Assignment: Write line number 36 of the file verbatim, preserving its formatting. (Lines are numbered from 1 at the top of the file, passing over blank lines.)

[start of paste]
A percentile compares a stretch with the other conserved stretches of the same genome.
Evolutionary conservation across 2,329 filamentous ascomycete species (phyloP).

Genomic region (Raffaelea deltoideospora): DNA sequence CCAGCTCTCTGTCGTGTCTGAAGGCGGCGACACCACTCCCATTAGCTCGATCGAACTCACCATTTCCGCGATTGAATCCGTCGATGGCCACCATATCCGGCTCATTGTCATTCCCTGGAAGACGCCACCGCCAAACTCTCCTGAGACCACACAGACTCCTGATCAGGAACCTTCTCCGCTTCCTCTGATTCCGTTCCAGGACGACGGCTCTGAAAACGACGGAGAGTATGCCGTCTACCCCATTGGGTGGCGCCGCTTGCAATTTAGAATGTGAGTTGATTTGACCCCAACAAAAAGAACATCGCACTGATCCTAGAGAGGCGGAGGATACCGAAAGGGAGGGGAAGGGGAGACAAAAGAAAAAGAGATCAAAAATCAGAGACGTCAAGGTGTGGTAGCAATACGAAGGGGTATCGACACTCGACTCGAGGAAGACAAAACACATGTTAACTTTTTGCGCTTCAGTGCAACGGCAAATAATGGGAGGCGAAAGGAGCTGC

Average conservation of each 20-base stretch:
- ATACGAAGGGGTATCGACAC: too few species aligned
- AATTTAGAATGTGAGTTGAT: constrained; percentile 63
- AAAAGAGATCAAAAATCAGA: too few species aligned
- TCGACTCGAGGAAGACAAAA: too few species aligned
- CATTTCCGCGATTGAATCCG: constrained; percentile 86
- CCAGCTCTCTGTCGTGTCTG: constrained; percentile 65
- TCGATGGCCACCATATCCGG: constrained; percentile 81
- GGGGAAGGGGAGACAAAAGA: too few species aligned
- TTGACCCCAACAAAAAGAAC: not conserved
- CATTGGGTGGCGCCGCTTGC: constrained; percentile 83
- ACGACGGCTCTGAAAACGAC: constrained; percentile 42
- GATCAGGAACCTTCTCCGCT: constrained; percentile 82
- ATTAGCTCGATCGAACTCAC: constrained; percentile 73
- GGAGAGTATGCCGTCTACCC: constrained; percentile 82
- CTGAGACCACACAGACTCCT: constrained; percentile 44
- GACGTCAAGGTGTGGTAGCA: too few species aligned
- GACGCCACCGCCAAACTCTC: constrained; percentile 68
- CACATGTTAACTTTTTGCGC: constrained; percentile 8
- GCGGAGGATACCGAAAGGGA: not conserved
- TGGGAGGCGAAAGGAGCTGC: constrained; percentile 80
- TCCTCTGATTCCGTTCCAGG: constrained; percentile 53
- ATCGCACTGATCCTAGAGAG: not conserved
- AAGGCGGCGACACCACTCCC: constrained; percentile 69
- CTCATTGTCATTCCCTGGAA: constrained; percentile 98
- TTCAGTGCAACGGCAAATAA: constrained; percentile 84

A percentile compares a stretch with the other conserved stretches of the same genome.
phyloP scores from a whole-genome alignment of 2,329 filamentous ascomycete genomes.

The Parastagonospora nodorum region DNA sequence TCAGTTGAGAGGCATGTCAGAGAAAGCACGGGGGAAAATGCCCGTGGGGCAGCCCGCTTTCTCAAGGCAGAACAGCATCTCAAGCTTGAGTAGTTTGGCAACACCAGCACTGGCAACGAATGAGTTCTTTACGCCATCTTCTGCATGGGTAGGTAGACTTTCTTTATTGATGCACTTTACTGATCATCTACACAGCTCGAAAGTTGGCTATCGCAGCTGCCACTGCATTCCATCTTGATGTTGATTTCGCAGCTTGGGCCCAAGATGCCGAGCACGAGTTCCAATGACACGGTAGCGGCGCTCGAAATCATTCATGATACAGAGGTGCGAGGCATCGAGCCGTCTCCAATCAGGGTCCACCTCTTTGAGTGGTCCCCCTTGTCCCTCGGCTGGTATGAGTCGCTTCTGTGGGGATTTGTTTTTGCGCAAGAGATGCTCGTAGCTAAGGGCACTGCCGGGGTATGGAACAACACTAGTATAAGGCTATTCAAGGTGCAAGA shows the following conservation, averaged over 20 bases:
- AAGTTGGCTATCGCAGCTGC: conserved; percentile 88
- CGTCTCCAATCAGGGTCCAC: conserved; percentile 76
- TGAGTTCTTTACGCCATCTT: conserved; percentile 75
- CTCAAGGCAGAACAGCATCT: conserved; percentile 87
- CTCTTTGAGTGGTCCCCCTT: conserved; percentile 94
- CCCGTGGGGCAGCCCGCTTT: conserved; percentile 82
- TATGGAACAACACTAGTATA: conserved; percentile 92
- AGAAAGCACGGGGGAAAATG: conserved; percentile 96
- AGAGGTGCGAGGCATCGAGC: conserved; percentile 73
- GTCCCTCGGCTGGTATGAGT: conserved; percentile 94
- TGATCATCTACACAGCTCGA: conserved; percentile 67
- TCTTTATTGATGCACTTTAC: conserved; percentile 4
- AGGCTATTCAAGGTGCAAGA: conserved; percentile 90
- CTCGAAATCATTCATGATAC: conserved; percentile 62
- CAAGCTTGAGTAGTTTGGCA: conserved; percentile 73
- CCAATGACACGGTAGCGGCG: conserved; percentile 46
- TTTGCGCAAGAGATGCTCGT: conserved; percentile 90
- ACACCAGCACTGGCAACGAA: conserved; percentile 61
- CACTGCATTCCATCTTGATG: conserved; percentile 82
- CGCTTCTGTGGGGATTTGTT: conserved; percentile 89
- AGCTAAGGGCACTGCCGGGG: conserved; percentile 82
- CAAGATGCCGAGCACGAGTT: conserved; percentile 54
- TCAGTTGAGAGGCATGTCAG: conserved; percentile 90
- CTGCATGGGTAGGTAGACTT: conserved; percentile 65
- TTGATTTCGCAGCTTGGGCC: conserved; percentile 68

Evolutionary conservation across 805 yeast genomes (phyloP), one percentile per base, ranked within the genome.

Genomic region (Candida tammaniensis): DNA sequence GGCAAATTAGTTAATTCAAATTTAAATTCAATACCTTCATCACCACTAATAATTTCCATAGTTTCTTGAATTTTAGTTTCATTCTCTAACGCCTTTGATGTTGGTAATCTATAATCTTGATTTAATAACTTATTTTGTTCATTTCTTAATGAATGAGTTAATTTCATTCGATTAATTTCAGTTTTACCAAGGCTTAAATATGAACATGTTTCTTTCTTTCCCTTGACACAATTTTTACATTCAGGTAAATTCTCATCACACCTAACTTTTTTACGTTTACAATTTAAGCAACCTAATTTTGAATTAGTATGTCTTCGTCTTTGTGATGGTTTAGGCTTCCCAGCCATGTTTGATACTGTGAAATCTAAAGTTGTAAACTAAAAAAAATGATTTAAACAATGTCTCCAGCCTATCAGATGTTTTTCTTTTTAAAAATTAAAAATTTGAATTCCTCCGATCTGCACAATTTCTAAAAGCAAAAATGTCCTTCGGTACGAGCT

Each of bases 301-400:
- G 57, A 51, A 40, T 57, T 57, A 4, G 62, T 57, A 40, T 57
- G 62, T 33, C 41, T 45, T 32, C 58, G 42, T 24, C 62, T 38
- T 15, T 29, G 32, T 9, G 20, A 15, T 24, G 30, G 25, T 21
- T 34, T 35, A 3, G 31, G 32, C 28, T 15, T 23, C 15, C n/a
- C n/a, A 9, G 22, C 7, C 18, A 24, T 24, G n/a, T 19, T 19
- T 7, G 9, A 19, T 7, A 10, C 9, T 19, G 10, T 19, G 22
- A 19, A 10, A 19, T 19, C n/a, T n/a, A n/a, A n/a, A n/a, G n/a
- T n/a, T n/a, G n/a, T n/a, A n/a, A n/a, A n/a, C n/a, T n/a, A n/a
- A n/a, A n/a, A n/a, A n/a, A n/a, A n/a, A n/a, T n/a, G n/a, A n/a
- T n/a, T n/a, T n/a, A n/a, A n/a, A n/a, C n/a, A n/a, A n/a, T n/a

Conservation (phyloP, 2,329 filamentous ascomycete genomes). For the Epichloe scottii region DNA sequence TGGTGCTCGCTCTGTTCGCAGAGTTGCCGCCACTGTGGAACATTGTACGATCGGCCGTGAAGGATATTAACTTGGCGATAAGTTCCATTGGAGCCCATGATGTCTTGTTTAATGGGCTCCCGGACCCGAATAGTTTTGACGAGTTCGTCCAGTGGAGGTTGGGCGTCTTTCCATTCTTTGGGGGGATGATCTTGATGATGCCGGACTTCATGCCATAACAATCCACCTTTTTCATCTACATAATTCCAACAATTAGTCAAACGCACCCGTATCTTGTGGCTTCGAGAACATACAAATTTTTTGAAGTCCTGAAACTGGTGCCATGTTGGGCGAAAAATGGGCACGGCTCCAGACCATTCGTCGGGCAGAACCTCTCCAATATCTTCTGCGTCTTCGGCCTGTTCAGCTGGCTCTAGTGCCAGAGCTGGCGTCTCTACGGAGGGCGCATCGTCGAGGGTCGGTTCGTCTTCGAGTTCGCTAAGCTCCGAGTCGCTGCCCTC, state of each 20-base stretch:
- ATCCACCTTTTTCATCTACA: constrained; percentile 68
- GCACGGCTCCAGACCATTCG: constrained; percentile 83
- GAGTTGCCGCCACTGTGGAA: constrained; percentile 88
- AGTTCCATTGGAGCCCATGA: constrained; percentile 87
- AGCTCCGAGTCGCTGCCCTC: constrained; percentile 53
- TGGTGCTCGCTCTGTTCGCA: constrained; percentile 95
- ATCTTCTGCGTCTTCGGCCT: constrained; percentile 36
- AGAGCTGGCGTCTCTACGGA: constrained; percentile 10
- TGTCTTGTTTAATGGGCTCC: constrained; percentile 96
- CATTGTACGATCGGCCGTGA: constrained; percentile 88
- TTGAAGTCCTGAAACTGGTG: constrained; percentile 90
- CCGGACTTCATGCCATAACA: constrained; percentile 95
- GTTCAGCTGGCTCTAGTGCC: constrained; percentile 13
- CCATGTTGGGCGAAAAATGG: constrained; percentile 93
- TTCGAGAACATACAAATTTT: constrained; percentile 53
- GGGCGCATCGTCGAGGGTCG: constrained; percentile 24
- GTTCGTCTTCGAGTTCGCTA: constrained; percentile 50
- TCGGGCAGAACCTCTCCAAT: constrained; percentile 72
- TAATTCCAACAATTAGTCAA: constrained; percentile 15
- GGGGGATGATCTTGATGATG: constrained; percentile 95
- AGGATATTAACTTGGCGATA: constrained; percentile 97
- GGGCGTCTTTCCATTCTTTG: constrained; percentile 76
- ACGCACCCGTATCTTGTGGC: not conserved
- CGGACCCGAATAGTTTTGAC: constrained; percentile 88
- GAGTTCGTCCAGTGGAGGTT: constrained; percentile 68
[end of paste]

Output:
- CTCAAGGCAGAACAGCATCT: conserved; percentile 87